A group of finance leaders are coping with a steady stream of economic disruptions this year and they’re planning ahead for tax hikes and more.
Potential U.S. and international tax legislation is having an impact on nearly every organization surveyed, with 87% of the 257 finance decision-makers polled in the U.S., Canada and Mexico saying that tax changes would alter their 2022 forecast and strategies. The survey was released Wednesday by financial software developer OneStream and conducted by Hanover Research,
To prepare for possible changes, finance leaders are updating their tax planning and provisioning processes (64%), reducing corporate spending (52%), raising the price of their products and services (52%), and educating employees (48%). That could be part of the reason why 50% of finance executives are investing more in cloud-based planning and reporting solutions. Tax reform and planning are on the radar of nearly all the finance decision-makers as potential new U.S. and global tax policies are on the horizon that may impose a minimum corporate tax rate.
The current financial climate has CFOs and finance leaders anticipating more inflation and supply chain challenges will extend through the middle of next year, forcing organizations to implement new practices to manage the impact on their business. Approximately half the respondents indicated they are increasing prices (51%), leveraging new sales initiatives and campaigns (48 percent, a 13% increase from a survey last fall, and expanding their supplier network (47%, a 12% increase from the Fall 2021 survey) as a result.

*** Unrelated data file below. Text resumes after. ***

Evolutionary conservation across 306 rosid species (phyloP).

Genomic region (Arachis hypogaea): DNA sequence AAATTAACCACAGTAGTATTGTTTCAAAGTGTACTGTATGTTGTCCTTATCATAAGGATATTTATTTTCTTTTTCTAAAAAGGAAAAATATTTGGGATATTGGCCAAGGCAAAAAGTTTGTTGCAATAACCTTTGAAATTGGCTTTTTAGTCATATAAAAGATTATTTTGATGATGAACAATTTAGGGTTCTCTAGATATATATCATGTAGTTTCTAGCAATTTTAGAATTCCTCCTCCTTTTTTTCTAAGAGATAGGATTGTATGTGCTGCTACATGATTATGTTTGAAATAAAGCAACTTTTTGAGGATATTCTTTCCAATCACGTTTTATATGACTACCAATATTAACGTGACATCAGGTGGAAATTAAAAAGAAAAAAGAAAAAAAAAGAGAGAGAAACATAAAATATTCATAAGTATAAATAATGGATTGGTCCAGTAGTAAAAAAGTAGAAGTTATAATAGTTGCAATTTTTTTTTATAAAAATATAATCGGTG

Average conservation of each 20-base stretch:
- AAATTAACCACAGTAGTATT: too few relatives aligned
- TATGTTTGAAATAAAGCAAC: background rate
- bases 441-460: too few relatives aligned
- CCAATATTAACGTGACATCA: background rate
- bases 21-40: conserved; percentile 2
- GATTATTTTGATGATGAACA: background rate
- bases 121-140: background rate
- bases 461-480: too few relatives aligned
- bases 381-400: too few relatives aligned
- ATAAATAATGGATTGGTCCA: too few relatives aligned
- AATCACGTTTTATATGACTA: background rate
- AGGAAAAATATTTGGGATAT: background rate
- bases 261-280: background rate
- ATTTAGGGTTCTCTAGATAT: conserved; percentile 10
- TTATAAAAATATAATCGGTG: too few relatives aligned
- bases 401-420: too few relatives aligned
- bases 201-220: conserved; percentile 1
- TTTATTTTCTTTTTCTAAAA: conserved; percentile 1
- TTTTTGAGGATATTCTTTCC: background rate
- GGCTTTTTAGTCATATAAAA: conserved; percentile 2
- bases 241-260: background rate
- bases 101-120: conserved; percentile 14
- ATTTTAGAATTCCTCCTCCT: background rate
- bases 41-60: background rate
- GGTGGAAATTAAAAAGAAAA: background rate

“We are in an economic landscape where the ability to be agile and pivot quickly is still as much a necessity as it was at the start of the pandemic,” said OneStream CFO Bill Koefoed in a statement. “These findings reflect what is top of mind for CFOs and finance leaders across industries as they work to make informed business decisions in a time of disruption.”
The Great Resignation and the talent shortage are continuing to change organizations’ approach to talent acquisition and retention and expand their recruitment efforts to stay competitive. In the search for talent, finance leaders are investing in training and employee development (56%), improving internal and external workspaces (52%) and building company culture (47%), among other efforts. When asked if they plan to make a career change of their own this year, nearly half the finance leaders said yes, albeit within their existing organization.
Investments in environmental, social and governance areas and diversity, equity and inclusion efforts remain a priority for finance leaders, with the findings aligning closely with an earlier survey in the spring, as 60% of the respondents are committing to investing more in ESG and DEI initiatives this year. While two-thirds of respondents report uncertainty around planning for ESG rulings, nearly all (95%) are preparing for this change either by putting in place new ESG and sustainability policies, engaging consultants or investing in software to capture and report ESG data.
Technology is also playing a role. Nearly half (47%) of the organizations polled plan to increase their investments in machine learning this year, and 63% reported indicated they are already seeing a return on their investment, it’s clear this technology is serving finance leaders and their teams well. The survey found 87% of respondents have either adopted, or are in the process of adopting, an AutoML solution to support intelligent process automation, data center optimization, customer service and sales/marketing optimizations, among other benefits.
Cloud-based solutions and predictive analytics are also popular, with one-third of the finance leaders saying they use the technology regularly. Such technology will see increased investment in 2022 than in previous years, with 22% of respondents planning to invest more in cloud-based software and 21% investing more in predictive analytics. When they were asked about roadblocks to technology investment this year, 42% of the finance leaders responded that cost was a factor, along with cybersecurity concerns (38%) and the technical skill gap of employees (38%).